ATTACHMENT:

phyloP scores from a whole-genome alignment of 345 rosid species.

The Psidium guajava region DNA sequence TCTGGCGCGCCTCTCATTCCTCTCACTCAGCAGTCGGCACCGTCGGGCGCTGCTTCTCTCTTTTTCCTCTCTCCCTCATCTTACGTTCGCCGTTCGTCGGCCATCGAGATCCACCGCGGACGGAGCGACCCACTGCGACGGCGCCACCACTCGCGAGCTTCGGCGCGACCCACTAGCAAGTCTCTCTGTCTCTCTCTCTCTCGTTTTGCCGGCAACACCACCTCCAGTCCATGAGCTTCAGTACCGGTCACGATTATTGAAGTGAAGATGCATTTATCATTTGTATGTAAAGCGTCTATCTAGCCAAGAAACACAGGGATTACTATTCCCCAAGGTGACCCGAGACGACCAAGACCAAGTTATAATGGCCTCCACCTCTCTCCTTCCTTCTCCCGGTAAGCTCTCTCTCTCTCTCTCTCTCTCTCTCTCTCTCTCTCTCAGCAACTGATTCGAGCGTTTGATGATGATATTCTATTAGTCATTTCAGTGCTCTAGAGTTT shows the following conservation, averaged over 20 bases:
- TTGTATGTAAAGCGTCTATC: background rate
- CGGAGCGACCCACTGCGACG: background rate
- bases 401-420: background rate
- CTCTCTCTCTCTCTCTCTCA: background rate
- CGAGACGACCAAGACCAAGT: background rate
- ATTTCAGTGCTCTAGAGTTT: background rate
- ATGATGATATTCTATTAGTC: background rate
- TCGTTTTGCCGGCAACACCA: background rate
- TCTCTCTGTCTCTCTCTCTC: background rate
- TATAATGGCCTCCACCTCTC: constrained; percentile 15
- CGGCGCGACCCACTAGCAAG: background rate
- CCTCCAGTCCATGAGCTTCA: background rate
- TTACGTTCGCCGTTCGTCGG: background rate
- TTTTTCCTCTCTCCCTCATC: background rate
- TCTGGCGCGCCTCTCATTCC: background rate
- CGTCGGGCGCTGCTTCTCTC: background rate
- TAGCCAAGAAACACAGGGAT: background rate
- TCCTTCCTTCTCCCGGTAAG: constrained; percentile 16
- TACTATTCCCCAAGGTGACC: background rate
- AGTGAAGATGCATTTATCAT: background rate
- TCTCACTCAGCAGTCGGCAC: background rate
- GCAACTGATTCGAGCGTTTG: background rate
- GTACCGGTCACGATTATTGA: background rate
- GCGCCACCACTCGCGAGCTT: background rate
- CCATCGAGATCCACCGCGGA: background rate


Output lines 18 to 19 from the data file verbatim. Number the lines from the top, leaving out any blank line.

- CGTCGGGCGCTGCTTCTCTC: background rate
- TAGCCAAGAAACACAGGGAT: background rate